Bluebonnet season brings back memories that make my heart heavy

Reflection is often bittersweet for parents of children with chronic illness

Cazandra Campos-MacDonald avatar

by Cazandra Campos-MacDonald |

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It’s bluebonnet season in Texas. The state flower crawls across the hillsides and along the roads, bringing a vibrant blue to the landscape. People flock to the most prominent patches to sit among the flowers and capture pictures. It’s a Texas tradition.

The last time I took pictures in a field of bluebonnets before moving to New Mexico was when my youngest son, Caeleb, was only a few months old. In the spirit of bluebonnet season, I found this beautiful picture of him. I vividly remember the day.

A baby wearing denim overalls lies on his back on a blanket in a field of grass and bluebonnets. His eyes are closed, and he's holding his arms up near his head.

Baby Caeleb sunning amid the Texas bluebonnets. (Courtesy of Cazandra Campos-MacDonald)

I gently placed Caeleb, who was in the middle of a serious nap, in the sea of flowers and snapped a picture of him with his hands above his head. Looking at the picture over 17 years later makes my heart heavy.

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The devastation of hemophilia

Caeleb, the child my doctors said I’d never have, came into the world as one of the biggest blessings of my life. Unfortunately, my life was shattered when he was diagnosed with severe hemophilia A, just like his older brother, Julian. Deep in my soul, I knew that Caeleb’s journey would be different from his brother’s, yet I didn’t realize the pain and suffering my sweet son would endure.

Ports, factor allergies, needles, post-traumatic stress disorder, hospitals, target joints, physical therapy, ankle and knee braces, ankle surgery, and an inhibitor are just a drop in the bucket of his journey. I had no idea how devastating hemophilia could be in a person’s life.

I want to go back and tell my bluebonnet baby that life will be difficult. I want him to be prepared. But more than anything, I want him to understand how much I love him, and to know that I’ll be by his side every step of the way.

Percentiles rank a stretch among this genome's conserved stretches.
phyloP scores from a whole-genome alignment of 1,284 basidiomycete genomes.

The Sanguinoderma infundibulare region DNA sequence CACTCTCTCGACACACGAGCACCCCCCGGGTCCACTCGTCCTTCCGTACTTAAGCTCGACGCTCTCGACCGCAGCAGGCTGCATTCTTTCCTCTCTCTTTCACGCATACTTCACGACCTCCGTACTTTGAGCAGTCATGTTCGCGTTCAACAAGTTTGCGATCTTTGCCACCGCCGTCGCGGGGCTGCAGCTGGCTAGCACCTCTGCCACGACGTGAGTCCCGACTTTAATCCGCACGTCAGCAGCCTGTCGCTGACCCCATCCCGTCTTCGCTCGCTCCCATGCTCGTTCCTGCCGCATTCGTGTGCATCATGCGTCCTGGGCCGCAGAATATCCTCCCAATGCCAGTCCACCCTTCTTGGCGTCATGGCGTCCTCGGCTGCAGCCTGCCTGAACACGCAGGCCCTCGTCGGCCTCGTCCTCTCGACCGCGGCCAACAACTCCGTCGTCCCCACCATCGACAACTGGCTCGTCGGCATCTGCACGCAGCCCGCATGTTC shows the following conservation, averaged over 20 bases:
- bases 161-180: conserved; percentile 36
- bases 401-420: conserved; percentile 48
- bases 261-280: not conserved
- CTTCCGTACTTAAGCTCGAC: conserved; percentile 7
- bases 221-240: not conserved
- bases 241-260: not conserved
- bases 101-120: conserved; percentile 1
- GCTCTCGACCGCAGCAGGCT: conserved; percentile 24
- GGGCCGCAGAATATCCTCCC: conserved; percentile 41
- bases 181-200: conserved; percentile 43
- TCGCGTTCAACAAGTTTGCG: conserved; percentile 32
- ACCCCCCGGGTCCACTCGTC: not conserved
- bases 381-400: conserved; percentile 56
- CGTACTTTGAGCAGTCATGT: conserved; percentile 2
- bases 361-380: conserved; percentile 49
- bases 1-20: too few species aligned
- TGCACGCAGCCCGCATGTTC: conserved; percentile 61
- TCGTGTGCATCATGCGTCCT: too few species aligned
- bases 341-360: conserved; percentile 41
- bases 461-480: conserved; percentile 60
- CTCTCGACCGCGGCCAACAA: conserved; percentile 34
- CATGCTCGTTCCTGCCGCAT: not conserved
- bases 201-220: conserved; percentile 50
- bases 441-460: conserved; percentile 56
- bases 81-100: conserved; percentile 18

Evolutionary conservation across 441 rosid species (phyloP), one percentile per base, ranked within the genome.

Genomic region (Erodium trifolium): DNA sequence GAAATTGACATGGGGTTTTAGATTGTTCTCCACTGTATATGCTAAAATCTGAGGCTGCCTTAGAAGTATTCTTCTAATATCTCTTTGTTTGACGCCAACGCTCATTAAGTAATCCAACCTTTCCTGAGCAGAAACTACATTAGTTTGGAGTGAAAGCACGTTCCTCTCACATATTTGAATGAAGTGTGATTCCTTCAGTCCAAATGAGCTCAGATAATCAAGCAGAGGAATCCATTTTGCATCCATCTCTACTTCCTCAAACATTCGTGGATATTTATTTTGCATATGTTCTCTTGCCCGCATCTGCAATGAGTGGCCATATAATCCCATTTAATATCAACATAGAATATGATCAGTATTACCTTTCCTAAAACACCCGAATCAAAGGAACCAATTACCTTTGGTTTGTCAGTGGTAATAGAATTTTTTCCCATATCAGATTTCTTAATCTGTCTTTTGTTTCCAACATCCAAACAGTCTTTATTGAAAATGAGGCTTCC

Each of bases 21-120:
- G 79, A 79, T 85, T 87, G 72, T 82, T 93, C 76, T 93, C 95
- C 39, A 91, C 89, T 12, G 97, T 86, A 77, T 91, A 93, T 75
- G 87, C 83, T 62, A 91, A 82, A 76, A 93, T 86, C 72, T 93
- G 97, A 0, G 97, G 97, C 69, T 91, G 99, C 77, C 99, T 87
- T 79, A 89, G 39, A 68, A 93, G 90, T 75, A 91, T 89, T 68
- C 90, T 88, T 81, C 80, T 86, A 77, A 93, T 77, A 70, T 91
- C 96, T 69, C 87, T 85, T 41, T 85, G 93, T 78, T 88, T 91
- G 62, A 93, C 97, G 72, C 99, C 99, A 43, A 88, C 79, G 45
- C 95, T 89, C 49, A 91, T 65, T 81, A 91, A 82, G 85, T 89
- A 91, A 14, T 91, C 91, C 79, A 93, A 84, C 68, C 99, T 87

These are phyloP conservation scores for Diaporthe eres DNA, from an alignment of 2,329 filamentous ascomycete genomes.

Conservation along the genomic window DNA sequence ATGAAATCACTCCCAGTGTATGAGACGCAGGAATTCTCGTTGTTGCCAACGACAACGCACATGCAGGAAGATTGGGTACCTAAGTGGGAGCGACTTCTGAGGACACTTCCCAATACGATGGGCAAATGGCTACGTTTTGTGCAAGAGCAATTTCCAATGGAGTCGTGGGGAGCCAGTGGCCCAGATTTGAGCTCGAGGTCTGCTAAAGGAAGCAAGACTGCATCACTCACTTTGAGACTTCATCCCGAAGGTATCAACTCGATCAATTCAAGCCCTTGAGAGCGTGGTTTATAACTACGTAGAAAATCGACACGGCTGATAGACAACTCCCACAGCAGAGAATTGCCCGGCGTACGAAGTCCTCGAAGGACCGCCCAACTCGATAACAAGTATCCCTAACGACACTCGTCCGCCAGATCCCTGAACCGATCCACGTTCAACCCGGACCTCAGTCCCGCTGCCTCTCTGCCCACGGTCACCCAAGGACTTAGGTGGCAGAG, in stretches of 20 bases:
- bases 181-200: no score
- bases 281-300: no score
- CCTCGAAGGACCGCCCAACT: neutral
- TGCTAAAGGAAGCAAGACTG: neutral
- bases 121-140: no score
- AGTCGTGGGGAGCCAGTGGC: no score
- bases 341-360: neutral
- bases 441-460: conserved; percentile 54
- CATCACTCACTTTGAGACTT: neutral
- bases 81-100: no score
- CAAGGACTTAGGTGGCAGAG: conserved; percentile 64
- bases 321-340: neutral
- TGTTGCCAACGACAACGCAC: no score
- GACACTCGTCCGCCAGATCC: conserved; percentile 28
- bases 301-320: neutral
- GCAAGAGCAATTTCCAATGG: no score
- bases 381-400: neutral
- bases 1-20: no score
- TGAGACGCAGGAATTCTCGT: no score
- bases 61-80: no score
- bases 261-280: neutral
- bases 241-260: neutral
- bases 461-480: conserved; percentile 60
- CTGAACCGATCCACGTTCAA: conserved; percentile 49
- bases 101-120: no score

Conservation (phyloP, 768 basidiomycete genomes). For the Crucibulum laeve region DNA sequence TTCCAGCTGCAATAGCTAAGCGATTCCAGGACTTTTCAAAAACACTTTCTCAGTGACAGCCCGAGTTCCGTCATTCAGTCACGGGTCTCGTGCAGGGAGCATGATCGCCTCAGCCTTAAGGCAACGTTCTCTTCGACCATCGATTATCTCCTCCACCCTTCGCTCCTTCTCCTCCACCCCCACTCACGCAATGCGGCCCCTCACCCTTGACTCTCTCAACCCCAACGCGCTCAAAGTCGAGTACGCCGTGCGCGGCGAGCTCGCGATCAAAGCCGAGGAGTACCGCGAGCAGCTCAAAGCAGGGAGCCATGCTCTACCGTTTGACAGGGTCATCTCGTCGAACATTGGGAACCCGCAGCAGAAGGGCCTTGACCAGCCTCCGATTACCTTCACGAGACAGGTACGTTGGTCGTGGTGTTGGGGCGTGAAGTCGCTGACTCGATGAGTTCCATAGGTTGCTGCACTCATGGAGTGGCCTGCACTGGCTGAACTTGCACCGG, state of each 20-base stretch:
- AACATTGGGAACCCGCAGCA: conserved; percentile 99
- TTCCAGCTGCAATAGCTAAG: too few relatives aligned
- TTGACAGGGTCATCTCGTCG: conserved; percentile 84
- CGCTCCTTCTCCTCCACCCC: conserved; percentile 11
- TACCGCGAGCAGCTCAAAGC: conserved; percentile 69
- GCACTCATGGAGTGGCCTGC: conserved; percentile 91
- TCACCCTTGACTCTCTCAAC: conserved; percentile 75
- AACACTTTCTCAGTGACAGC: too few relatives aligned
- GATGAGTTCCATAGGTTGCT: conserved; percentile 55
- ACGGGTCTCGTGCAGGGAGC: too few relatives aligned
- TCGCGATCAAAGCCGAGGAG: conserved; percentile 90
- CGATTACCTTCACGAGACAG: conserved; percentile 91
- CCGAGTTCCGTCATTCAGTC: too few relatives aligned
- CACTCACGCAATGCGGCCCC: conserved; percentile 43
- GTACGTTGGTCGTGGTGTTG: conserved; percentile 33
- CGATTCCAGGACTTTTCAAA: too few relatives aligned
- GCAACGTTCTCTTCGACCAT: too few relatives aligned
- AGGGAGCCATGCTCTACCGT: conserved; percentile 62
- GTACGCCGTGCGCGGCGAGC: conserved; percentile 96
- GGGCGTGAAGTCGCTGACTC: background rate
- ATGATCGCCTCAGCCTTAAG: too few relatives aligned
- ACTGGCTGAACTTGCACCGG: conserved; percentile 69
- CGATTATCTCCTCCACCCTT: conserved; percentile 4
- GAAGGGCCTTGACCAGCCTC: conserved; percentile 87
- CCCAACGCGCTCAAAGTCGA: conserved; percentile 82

Part of me also wants to apologize. I think most mothers experience feelings of guilt when their baby is born with a genetic condition. In my case, I needed a long time to accept that the hemophilia wasn’t my fault.

When I had Caeleb, I heard through the grapevine that some people thought I was out of my mind to have another child. “She can’t handle one kid with hemophilia. What is she thinking?”

But I wanted to expand my family. I would’ve done everything possible to get pregnant, even if I’d known all I know now.

Blessings of a bluebonnet baby

Having Caeleb in my life has been the greatest learning opportunity. I’ve experienced a fierce love I never knew before. So many consider caring for a child with a chronic condition full-time work. I agree — to a point. I do it because of the depth and breadth of the love I have for my son. So many don’t have this kind of love and would travel to the ends of the earth to experience it.

I’m blessed to walk alongside Caeleb through the tears, excruciating pain, hospitalizations, and surgeries, including those to come.

Parents of children with rare and chronic conditions are not superheroes. We’re not unique. We’re not put into this world by God or a higher power because it’s our calling to care for a sick child.

Parents of chronically ill children do our best to love our kids and advocate for their every need. It may take more energy and attention, but our love for our children is stronger than any bond imaginable.

Many parents of healthy children are amazed to see us stand up to doctors and advocate for our children. I’ve been asked hundreds of times, “How do you do it, Cazandra?” And my response is always the same. I do it because I love my son. You would, too.

Note: Hemophilia News Today is strictly a news and information website about the disease. It does not provide medical advice, diagnosis, or treatment. This content is not intended to be a substitute for professional medical advice, diagnosis, or treatment. Always seek the advice of your physician or another qualified health provider with any questions you may have regarding a medical condition. Never disregard professional medical advice or delay in seeking it because of something you have read on this website. The opinions expressed in this column are not those of Hemophilia News Today or its parent company, BioNews, and are intended to spark discussion about issues pertaining to hemophilia.


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